-1
$\begingroup$

In this introduction on Satisfiability modulo theories, it is explained that by a "theory" $T$, it is meant a tuple $(\Sigma, I)$ where $\Sigma$ is a signature (i.e. a set of non-logical symbols), and $I$ is a set of models of signature $\Sigma$.

This is different from the definition of "theory" that I'm used to from mathematical logic, namely a set of $\Sigma$-formula's (i.e. axioms).

Essentially, the first definition is a semantic one and the second one is a syntactic one.

Question:

  • From what context does the first definition come? Does it come from model theory? (which I don't know much about).

  • What is the relation between the two?

$\endgroup$
  • 2
    $\begingroup$ Footnote 5 in the document you link to looks like the authors are aware their definition is not mainstream. $\endgroup$ – Henning Makholm Oct 29 '18 at 17:55
  • $\begingroup$ @HenningMakholm, I was aware of that footnote. I'd still like to know where this concept comes from and what the relation between the two is. $\endgroup$ – user600670 Oct 29 '18 at 17:58
3
$\begingroup$

I've never seen the usage you mention before. Certainly if "theory" is said in a room full of mathematical logicians, unless someone says otherwise out loud everyone will assume it means either "set of sentences" or "deductively closed set of sentences." Occasionally specific contexts impose additional constraints - e.g. in model theory we often mean "complete consistent set of theories," and in computability theory we often mean "countable theory" - but $(i)$ those are understood as minor abuses of terminology and $(ii)$ they're still in the usual context of "theories = sets of sentences."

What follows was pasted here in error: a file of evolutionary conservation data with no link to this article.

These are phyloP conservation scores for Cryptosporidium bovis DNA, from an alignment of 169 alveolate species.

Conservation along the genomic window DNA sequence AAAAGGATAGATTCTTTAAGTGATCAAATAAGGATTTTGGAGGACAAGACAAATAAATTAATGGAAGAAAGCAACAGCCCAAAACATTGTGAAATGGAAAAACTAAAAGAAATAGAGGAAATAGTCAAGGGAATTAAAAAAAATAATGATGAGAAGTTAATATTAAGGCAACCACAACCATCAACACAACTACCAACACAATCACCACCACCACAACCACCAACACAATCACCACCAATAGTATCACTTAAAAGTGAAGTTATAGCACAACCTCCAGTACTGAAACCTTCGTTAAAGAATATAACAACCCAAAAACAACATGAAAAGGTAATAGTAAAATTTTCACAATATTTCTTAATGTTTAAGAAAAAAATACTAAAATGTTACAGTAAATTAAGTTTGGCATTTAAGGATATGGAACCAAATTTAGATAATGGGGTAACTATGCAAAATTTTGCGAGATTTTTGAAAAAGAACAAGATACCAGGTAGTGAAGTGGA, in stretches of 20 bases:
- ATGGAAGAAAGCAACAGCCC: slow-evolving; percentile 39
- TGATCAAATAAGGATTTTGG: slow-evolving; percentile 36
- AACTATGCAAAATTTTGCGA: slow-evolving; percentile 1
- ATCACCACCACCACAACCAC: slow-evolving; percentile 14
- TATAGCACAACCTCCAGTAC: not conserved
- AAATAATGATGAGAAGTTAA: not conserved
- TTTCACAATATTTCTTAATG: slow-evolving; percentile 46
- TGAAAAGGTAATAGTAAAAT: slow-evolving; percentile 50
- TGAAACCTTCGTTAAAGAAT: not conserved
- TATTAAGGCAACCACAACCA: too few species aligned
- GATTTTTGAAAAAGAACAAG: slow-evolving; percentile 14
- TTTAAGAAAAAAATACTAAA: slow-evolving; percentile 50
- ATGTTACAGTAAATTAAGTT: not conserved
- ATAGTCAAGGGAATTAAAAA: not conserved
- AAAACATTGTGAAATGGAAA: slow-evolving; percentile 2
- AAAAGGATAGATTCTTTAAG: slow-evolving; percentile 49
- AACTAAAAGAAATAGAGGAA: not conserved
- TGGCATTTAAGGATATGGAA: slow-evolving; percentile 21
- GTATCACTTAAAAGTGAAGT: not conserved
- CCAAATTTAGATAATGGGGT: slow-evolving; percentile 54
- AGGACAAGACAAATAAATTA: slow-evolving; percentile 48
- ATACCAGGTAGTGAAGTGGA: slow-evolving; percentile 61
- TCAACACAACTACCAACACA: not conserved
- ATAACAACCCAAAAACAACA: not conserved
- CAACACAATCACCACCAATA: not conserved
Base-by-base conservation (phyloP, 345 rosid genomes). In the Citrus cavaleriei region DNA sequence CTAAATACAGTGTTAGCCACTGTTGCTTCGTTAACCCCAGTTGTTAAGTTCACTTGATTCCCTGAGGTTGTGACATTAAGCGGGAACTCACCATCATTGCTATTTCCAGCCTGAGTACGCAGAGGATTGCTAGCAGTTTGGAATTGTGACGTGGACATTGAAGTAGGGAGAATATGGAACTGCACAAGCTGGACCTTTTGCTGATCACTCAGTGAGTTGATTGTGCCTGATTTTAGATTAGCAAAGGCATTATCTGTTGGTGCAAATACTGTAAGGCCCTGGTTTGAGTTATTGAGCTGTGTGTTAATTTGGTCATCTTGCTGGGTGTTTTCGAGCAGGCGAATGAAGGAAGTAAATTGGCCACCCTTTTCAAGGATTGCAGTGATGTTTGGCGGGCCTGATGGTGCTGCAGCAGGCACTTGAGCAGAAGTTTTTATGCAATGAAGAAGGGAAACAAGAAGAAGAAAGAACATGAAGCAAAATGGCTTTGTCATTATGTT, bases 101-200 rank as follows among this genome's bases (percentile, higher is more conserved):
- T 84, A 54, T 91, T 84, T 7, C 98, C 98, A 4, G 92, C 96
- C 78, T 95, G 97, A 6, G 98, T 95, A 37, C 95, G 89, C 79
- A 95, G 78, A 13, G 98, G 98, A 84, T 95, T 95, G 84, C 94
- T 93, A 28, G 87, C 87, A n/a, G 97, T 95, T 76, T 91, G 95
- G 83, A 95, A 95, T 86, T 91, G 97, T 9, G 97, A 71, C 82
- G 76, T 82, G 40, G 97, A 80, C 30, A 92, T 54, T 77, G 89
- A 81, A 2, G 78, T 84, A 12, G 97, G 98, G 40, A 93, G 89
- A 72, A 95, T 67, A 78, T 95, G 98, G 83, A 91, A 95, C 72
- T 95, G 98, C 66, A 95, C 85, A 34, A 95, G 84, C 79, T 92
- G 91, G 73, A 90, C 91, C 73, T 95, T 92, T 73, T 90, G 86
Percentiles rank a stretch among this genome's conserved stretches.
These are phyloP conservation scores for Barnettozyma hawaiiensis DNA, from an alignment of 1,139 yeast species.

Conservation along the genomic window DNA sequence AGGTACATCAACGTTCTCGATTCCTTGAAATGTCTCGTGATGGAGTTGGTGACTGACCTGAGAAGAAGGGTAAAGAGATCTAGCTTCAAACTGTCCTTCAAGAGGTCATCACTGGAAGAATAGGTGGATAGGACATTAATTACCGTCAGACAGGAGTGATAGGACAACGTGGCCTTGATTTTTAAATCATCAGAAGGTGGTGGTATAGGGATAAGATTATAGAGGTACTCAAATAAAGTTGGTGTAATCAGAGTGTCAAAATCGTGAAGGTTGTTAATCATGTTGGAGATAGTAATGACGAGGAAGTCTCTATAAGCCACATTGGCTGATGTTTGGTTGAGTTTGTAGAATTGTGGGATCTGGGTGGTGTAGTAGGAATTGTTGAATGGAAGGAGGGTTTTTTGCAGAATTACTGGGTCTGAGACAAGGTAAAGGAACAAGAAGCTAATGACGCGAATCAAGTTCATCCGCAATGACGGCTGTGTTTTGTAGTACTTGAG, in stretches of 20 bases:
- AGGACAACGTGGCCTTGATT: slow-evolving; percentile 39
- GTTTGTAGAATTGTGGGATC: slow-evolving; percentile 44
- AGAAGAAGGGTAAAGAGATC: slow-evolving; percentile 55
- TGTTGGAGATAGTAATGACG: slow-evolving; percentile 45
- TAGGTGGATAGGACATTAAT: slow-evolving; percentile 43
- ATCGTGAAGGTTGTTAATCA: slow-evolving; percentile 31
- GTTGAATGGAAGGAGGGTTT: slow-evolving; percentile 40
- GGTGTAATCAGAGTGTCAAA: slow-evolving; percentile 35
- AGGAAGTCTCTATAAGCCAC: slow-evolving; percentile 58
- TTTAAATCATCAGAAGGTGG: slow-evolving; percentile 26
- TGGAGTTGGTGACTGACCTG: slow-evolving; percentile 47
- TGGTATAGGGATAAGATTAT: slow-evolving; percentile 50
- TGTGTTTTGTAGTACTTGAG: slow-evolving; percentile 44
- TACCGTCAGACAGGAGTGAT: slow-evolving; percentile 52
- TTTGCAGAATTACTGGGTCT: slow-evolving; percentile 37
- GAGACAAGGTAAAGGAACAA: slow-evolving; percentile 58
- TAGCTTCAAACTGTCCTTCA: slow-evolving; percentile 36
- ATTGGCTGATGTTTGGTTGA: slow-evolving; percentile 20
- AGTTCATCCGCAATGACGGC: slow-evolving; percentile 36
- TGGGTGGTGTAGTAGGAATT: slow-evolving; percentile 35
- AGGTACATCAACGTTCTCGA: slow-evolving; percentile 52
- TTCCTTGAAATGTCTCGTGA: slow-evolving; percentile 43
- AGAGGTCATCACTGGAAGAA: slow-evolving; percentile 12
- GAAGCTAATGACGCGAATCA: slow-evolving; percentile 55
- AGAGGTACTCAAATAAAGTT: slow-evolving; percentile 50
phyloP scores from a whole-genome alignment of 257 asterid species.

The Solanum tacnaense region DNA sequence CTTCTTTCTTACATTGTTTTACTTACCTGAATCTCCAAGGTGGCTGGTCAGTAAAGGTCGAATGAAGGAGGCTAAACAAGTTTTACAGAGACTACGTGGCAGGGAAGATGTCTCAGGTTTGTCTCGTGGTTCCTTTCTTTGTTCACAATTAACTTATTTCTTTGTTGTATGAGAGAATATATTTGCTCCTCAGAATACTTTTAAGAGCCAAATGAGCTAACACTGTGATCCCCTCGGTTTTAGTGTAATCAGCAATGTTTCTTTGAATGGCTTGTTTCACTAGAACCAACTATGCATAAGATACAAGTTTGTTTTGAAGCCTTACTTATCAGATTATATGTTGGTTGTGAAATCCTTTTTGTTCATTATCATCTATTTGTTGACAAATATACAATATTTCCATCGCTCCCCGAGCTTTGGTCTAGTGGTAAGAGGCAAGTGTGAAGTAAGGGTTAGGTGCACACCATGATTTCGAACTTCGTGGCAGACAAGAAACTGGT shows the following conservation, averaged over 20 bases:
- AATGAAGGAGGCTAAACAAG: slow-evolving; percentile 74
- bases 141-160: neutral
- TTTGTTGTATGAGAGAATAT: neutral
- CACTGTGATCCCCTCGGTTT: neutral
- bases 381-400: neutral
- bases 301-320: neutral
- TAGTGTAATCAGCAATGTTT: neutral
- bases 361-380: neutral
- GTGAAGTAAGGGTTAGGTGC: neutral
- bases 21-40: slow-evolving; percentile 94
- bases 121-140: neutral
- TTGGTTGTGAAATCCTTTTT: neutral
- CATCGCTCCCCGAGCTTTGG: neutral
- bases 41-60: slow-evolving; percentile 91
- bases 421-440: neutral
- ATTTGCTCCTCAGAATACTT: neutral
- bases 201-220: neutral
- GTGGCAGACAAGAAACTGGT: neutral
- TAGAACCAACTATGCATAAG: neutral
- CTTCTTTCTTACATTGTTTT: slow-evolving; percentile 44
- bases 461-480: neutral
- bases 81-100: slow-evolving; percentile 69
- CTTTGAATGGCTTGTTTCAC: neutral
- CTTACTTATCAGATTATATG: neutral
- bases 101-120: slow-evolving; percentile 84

It's worth noting however - and this answers your first question - that every theory in the usual context corresponds to a theory of the type you describe: given a set of sentences $T$, we can look at the pair $(\Sigma,I)$ where $\Sigma$ is the language of $T$ and $I$ is the set of models of $T$. (This is mentioned in footnote $5$, which also points out that the usage here is nonstandard.) This makes that definition the (or at least a) right notion for "semantic" abstract model theory, and However, none of this contradicts the fact that this is definitely a highly nonstandard usage, and in any context where this meaning is used this will be stated explicitly.

As to where it comes from, the notion (as opposed to its name) is a natural one anytime logics other than first-order are considered; I imagine it either emerged in abstract model theory or in computer science (in the study of satisfiability over finite structures, where trans-first-order logics are actually quite important and "safe to use").

$\endgroup$
  • $\begingroup$ Do you happen to know whether the word "theory" in "satisfiability modulo theories" also is generally meant to be "set of sentences"? $\endgroup$ – user600670 Oct 29 '18 at 18:11
  • $\begingroup$ @user600670 Yes. It's everywhere in mathematical logic generally meant to be "set of sentences," so far as I know; certainly in any of the circles I've travelled in (set theory, computability theory, model theory, and proof theory) to my experience. $\endgroup$ – Noah Schweber Oct 29 '18 at 18:12

Your Answer

By clicking “Post Your Answer”, you agree to our terms of service, privacy policy and cookie policy

Not the answer you're looking for? Browse other questions tagged or ask your own question.